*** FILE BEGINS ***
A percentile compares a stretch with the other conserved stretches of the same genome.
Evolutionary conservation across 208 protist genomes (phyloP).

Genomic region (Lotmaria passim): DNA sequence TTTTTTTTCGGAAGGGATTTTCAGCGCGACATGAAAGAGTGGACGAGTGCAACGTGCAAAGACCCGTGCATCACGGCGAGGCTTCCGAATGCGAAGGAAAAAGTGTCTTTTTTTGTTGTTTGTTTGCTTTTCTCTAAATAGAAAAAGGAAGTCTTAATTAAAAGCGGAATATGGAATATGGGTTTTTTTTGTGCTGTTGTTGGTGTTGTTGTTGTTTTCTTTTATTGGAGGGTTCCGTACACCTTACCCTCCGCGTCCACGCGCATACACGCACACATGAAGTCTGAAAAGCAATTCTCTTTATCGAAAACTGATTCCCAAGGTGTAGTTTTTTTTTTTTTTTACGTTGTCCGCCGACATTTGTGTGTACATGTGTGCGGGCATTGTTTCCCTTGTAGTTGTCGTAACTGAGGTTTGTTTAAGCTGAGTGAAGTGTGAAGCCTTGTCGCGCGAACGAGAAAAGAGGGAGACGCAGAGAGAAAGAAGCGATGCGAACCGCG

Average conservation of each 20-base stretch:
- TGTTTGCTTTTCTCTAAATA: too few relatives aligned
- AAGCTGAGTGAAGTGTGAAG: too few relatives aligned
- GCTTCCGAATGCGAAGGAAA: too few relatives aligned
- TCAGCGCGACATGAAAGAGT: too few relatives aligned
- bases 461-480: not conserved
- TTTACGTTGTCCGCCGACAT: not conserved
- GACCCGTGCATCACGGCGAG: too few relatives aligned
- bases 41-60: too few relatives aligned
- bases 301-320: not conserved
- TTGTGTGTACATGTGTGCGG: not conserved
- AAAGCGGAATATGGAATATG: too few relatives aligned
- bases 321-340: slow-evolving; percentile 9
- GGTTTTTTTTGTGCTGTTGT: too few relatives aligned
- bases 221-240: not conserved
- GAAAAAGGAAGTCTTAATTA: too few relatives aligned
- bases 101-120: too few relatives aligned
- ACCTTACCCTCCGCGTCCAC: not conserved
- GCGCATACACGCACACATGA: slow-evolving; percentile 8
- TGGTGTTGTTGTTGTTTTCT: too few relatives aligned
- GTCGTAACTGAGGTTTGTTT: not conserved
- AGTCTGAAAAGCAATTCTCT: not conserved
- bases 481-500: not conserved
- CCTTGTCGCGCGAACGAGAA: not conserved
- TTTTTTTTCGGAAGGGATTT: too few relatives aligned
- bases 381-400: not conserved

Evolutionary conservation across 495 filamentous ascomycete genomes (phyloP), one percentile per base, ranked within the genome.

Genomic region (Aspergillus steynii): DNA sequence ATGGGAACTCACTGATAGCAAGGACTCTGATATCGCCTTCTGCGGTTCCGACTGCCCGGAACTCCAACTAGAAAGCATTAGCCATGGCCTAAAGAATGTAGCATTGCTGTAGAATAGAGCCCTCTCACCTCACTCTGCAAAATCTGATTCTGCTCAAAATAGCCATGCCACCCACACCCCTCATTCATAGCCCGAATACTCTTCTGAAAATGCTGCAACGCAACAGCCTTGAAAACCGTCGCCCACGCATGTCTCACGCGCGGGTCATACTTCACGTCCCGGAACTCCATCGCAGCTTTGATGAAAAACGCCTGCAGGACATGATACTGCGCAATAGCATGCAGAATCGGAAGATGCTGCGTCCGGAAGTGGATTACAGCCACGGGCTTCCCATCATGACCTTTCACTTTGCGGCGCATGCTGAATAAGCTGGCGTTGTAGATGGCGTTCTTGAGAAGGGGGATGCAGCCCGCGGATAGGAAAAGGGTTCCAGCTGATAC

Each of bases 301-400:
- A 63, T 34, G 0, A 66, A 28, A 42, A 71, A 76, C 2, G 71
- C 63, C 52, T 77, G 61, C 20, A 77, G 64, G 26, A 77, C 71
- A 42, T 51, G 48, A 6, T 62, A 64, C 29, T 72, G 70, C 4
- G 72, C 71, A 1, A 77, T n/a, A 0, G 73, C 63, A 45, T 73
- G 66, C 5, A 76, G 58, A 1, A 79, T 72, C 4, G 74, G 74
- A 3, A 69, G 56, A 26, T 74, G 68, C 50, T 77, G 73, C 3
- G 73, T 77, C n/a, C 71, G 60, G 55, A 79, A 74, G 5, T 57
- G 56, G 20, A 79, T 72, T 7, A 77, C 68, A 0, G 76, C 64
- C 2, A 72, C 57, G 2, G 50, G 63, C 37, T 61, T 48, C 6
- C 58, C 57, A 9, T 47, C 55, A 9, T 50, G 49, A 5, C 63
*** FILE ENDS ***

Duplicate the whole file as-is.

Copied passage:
A percentile compares a stretch with the other conserved stretches of the same genome.
Evolutionary conservation across 208 protist genomes (phyloP).

Genomic region (Lotmaria passim): DNA sequence TTTTTTTTCGGAAGGGATTTTCAGCGCGACATGAAAGAGTGGACGAGTGCAACGTGCAAAGACCCGTGCATCACGGCGAGGCTTCCGAATGCGAAGGAAAAAGTGTCTTTTTTTGTTGTTTGTTTGCTTTTCTCTAAATAGAAAAAGGAAGTCTTAATTAAAAGCGGAATATGGAATATGGGTTTTTTTTGTGCTGTTGTTGGTGTTGTTGTTGTTTTCTTTTATTGGAGGGTTCCGTACACCTTACCCTCCGCGTCCACGCGCATACACGCACACATGAAGTCTGAAAAGCAATTCTCTTTATCGAAAACTGATTCCCAAGGTGTAGTTTTTTTTTTTTTTTACGTTGTCCGCCGACATTTGTGTGTACATGTGTGCGGGCATTGTTTCCCTTGTAGTTGTCGTAACTGAGGTTTGTTTAAGCTGAGTGAAGTGTGAAGCCTTGTCGCGCGAACGAGAAAAGAGGGAGACGCAGAGAGAAAGAAGCGATGCGAACCGCG

Average conservation of each 20-base stretch:
- TGTTTGCTTTTCTCTAAATA: too few relatives aligned
- AAGCTGAGTGAAGTGTGAAG: too few relatives aligned
- GCTTCCGAATGCGAAGGAAA: too few relatives aligned
- TCAGCGCGACATGAAAGAGT: too few relatives aligned
- bases 461-480: not conserved
- TTTACGTTGTCCGCCGACAT: not conserved
- GACCCGTGCATCACGGCGAG: too few relatives aligned
- bases 41-60: too few relatives aligned
- bases 301-320: not conserved
- TTGTGTGTACATGTGTGCGG: not conserved
- AAAGCGGAATATGGAATATG: too few relatives aligned
- bases 321-340: slow-evolving; percentile 9
- GGTTTTTTTTGTGCTGTTGT: too few relatives aligned
- bases 221-240: not conserved
- GAAAAAGGAAGTCTTAATTA: too few relatives aligned
- bases 101-120: too few relatives aligned
- ACCTTACCCTCCGCGTCCAC: not conserved
- GCGCATACACGCACACATGA: slow-evolving; percentile 8
- TGGTGTTGTTGTTGTTTTCT: too few relatives aligned
- GTCGTAACTGAGGTTTGTTT: not conserved
- AGTCTGAAAAGCAATTCTCT: not conserved
- bases 481-500: not conserved
- CCTTGTCGCGCGAACGAGAA: not conserved
- TTTTTTTTCGGAAGGGATTT: too few relatives aligned
- bases 381-400: not conserved

Evolutionary conservation across 495 filamentous ascomycete genomes (phyloP), one percentile per base, ranked within the genome.

Genomic region (Aspergillus steynii): DNA sequence ATGGGAACTCACTGATAGCAAGGACTCTGATATCGCCTTCTGCGGTTCCGACTGCCCGGAACTCCAACTAGAAAGCATTAGCCATGGCCTAAAGAATGTAGCATTGCTGTAGAATAGAGCCCTCTCACCTCACTCTGCAAAATCTGATTCTGCTCAAAATAGCCATGCCACCCACACCCCTCATTCATAGCCCGAATACTCTTCTGAAAATGCTGCAACGCAACAGCCTTGAAAACCGTCGCCCACGCATGTCTCACGCGCGGGTCATACTTCACGTCCCGGAACTCCATCGCAGCTTTGATGAAAAACGCCTGCAGGACATGATACTGCGCAATAGCATGCAGAATCGGAAGATGCTGCGTCCGGAAGTGGATTACAGCCACGGGCTTCCCATCATGACCTTTCACTTTGCGGCGCATGCTGAATAAGCTGGCGTTGTAGATGGCGTTCTTGAGAAGGGGGATGCAGCCCGCGGATAGGAAAAGGGTTCCAGCTGATAC

Each of bases 301-400:
- A 63, T 34, G 0, A 66, A 28, A 42, A 71, A 76, C 2, G 71
- C 63, C 52, T 77, G 61, C 20, A 77, G 64, G 26, A 77, C 71
- A 42, T 51, G 48, A 6, T 62, A 64, C 29, T 72, G 70, C 4
- G 72, C 71, A 1, A 77, T n/a, A 0, G 73, C 63, A 45, T 73
- G 66, C 5, A 76, G 58, A 1, A 79, T 72, C 4, G 74, G 74
- A 3, A 69, G 56, A 26, T 74, G 68, C 50, T 77, G 73, C 3
- G 73, T 77, C n/a, C 71, G 60, G 55, A 79, A 74, G 5, T 57
- G 56, G 20, A 79, T 72, T 7, A 77, C 68, A 0, G 76, C 64
- C 2, A 72, C 57, G 2, G 50, G 63, C 37, T 61, T 48, C 6
- C 58, C 57, A 9, T 47, C 55, A 9, T 50, G 49, A 5, C 63